The low platelet concentration threshold may be explained by another characteristic feature of inflammation-associated hemostasis: that it does not engage the classical hemostatic pathways if inflammation or injury is successfully contained (Table 1). Platelet aggregation through GPIIb/IIIa is essential for hemostasis, as illustrated by Glanzmann’s thrombasthenia, a rare bleeding disorder caused by absence or highly reduced expression of this integrin.41,42 However, neither antibody-induced nor genetically induced deficiency in GPIIb/IIIa or in CalDAG-GEFI, a signaling molecule essential for its activation, resulted in bleeding during the cutaneous rpA (Figure 2A).15,32,33 Absence of GPIIb/IIIa also did not cause bleeding in solid tumors (Figure 2B), whose inflammatory stroma make them prone to bleeding in thrombocytopenia,22,23,43 nor did its inhibition induce bleeding in draining lymph nodes after immunization, when platelets are needed to prevent bleeding at high endothelial venules.44 Although primary adhesion of platelets to the injured vessel wall is largely independent of G protein-coupled receptor (GPCR) signaling, the subsequent recruitment of additional platelets and their aggregation require GPCR agonists such as adenosine 5′-diphosphate, thromboxane A2, or thrombin,45,46 which trigger signaling pathways that enhance platelet granule secretion and cross-linking through activation of GPIIb/IIIa. The role of platelet GPCRs in inflammation-associated hemostasis was addressed in a study that used adoptive platelet transfer to generate chimeric animals with platelet-specific defects.47 In this model, severe thrombocytopenia was induced in transgenic mice expressing a chimeric hIL4Rα/GPIbα protein instead of GPIbα on the platelet surface, using antibodies against human IL4Rα. Platelet-depleted hIL4Rα/GPIbα transgenic mice could then be transfused with any type of donor platelets, as the cytotoxicity of the platelet-depleting antibody to human IL4Rα was limited to hIL4Rα/GPIbα platelets. Using this strategy, it was shown that although unresponsive to ADP, thrombin, and thromboxane A2, aspirin and clopidogrel-treated PAR4−/− platelets retained their capacity to rescue bleeding in inflamed skin and lungs32 (Figure 2C; Table 1).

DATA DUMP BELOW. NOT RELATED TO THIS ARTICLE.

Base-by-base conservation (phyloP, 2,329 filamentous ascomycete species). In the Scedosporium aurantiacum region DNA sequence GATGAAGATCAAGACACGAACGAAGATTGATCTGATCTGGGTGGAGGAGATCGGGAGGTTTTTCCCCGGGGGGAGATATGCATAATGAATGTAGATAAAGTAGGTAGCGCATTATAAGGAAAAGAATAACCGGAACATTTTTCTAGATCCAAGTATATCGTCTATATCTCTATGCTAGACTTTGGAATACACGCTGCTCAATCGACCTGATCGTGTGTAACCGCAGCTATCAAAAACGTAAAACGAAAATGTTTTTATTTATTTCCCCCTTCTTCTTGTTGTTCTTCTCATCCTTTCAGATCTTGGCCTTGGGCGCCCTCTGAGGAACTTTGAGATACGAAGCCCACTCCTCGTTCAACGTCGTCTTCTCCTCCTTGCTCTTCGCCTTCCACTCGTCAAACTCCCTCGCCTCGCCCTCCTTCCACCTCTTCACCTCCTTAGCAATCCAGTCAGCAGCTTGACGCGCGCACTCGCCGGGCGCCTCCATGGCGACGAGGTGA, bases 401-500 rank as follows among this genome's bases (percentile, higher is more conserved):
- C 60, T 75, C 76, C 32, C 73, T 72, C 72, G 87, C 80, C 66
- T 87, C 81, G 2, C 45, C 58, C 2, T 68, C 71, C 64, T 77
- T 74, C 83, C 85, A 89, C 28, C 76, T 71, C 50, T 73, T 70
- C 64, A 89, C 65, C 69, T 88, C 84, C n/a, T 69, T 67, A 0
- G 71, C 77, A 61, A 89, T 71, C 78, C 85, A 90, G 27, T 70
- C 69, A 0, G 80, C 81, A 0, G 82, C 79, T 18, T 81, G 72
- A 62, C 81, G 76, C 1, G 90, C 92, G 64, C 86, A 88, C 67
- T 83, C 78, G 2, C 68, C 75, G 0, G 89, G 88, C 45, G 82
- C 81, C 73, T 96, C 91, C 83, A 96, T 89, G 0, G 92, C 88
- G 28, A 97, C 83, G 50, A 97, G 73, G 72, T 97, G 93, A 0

Figure 2.